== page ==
CAL goes beyond creating a support system for caregivers, offering training albeit in an informal way. Under their C2C program, caregivers provide one another with advice, coaching, and emotional support. 

They’ve also partnered with the People’s Association to form Engagement to Empowerment (E2E) teams across six constituencies to provide community-based peer support for caregivers. They cover important topics such as:

  • Understanding and managing emotions
  • Preventing caregiver burnout
  • Building resilience
  • Finding meaning and purpose in caregiving

Learn more by visiting the CAL Caregiver Support page.  

5. Tsao Foundation’s Hua Mei Centre for Successful Ageing (HMCSA)

Like the two organisations above, HMCSA’s Hua Mei Counselling and Coaching arm provides training and peer support for caregivers on similar journeys. 

Additionally, they offer respite services to caregivers of the elderly, including home-based health services, home monitoring visits, and nursing home placements through their mobile clinic team. Their multi-disciplinary teams are also trained in basic dementia caregiving, geriatric, and gerontology.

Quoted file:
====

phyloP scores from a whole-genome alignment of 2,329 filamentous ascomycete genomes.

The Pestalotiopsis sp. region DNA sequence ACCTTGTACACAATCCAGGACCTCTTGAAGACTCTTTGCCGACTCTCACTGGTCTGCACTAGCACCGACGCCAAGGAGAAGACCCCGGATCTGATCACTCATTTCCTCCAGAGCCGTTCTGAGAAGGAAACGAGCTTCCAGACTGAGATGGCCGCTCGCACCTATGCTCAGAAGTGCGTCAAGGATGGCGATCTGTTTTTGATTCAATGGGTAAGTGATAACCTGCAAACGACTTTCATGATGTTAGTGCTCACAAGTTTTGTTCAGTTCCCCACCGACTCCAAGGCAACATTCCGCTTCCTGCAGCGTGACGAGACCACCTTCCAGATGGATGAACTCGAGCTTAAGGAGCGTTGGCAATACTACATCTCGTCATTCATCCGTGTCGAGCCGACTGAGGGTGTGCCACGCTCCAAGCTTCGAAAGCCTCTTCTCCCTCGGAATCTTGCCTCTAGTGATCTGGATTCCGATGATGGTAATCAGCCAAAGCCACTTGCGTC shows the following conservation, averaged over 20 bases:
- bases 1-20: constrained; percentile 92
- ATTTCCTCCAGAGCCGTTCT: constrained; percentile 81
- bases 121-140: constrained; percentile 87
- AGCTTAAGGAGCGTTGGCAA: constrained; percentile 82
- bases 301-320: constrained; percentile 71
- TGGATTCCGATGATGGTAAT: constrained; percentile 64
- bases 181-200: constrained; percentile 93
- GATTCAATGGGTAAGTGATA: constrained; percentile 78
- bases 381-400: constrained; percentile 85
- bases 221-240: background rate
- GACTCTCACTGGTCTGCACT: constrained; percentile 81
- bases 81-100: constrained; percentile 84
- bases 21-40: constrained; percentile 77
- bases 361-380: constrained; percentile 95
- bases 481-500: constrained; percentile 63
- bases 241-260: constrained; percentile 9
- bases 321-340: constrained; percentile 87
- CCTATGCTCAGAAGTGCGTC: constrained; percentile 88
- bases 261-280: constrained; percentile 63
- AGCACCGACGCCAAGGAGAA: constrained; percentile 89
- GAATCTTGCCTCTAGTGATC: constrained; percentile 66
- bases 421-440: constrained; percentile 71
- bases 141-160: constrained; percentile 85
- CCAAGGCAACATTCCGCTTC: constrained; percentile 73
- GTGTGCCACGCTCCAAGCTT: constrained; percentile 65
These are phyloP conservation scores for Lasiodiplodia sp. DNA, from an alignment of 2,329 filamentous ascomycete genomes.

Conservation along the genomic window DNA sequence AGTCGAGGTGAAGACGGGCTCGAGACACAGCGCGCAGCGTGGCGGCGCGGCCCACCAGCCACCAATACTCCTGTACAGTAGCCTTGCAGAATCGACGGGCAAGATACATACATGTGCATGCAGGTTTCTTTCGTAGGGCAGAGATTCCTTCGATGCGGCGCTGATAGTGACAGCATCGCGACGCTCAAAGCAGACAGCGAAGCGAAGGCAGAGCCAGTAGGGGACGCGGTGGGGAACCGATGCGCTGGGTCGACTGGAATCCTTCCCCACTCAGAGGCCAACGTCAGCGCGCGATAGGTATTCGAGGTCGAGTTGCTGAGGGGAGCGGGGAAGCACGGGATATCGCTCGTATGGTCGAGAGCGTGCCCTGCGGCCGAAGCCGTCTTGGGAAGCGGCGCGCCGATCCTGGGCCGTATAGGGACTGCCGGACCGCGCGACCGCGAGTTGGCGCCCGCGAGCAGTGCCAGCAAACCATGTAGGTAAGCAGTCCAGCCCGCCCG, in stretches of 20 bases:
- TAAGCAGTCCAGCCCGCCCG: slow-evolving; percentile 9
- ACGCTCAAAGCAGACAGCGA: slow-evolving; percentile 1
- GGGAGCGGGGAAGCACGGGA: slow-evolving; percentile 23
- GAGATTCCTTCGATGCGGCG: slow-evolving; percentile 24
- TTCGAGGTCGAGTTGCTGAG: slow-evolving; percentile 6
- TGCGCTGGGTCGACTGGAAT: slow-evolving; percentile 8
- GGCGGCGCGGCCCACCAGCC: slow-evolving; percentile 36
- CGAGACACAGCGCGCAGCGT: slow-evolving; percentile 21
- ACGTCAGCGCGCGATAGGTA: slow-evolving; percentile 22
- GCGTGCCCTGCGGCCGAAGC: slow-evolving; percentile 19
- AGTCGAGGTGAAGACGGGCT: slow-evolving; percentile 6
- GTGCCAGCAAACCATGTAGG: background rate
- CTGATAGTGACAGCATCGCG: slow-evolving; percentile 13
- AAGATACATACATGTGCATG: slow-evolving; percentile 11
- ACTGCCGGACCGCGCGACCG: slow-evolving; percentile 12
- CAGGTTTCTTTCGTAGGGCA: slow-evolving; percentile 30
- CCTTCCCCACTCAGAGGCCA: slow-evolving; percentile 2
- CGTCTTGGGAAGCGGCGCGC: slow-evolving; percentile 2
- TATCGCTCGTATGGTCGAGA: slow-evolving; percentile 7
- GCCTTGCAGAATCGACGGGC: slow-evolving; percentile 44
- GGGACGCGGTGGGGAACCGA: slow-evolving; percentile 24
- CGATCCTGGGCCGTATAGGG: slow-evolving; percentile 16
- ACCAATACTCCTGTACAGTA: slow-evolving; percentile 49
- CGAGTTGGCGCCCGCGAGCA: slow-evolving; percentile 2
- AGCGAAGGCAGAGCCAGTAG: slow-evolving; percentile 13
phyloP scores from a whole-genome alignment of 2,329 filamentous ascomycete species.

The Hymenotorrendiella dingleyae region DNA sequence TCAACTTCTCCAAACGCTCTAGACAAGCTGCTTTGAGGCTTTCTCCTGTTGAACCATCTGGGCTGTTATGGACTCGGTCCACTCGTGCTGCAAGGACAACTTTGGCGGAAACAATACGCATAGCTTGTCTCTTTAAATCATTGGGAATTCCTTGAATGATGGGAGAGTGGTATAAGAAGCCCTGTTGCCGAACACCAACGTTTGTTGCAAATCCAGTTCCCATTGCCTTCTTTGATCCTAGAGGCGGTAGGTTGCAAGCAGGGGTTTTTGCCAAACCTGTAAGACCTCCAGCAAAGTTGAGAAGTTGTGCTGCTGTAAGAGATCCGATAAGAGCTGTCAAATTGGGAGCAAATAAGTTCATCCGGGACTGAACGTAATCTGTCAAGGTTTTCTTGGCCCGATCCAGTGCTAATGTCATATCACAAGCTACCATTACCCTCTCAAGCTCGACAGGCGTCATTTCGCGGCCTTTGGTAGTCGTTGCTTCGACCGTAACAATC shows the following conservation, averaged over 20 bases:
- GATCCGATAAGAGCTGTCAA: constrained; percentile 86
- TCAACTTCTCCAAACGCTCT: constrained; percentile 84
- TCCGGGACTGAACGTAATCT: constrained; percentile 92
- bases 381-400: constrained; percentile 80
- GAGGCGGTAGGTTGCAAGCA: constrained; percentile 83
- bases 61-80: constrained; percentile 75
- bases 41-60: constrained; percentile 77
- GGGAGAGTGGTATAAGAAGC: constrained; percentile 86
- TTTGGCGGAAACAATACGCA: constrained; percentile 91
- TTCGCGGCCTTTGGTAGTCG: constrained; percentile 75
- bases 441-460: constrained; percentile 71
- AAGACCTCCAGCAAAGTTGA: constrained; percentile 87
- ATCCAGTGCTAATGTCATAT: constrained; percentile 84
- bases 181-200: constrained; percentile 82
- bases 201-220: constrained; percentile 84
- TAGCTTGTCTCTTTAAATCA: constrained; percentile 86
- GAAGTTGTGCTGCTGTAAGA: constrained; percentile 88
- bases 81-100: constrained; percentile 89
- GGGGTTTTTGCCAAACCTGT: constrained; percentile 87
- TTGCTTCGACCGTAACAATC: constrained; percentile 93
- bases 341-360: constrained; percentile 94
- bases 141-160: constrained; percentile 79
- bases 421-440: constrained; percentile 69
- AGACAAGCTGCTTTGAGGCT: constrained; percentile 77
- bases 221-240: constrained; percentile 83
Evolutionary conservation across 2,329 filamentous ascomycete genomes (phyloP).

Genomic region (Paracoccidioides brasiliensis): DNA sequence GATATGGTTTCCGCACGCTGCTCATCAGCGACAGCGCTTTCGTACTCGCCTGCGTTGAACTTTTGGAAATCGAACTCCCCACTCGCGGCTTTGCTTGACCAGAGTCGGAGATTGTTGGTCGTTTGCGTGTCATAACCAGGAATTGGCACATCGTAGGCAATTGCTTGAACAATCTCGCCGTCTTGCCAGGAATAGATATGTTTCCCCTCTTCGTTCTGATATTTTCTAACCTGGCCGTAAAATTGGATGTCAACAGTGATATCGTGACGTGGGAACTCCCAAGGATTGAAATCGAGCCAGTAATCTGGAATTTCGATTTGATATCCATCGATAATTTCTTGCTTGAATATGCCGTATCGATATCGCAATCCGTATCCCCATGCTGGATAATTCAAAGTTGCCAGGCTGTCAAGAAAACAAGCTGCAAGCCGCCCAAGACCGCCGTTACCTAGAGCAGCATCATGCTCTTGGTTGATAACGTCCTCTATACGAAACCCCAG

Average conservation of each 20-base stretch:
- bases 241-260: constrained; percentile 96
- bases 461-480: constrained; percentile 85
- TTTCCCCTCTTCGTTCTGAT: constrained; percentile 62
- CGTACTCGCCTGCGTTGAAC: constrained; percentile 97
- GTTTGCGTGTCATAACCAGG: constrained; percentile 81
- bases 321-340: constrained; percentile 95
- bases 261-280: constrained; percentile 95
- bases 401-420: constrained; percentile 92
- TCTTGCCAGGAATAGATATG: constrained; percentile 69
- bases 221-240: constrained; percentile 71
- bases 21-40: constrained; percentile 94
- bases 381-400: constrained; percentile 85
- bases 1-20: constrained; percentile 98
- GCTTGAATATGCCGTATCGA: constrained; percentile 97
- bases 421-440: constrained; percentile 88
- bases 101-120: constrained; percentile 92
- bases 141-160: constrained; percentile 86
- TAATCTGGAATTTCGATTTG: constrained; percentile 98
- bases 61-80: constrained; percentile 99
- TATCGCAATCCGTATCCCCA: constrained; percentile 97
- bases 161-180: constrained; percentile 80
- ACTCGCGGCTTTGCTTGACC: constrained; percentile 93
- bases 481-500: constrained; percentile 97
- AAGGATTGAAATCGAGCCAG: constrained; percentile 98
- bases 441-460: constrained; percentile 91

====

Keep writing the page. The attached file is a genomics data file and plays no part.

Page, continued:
To learn more, visit Hua Mei Centre for Successful Ageing

6. Night Respite by AIC

Juggling round-the-clock care with daily routines and full-time jobs is an uphill task—one that caregivers of individuals with dementia are familiar with.

This is where AIC’s Night Respite service comes in, catering to dementia patients with sundowning behaviour—the worsening of behavioural difficulties towards the end of the day. 
Government subsidies are available for those who need the service, and more information on eligibility and application can be found on AIC’s Night Respite page.

7. My Legacy by LifeSG

Critical decisions about end-of-life arrangements are never easy, but knowing that both parties are on the same page can be freeing for the caregiver and empowering for their loved ones.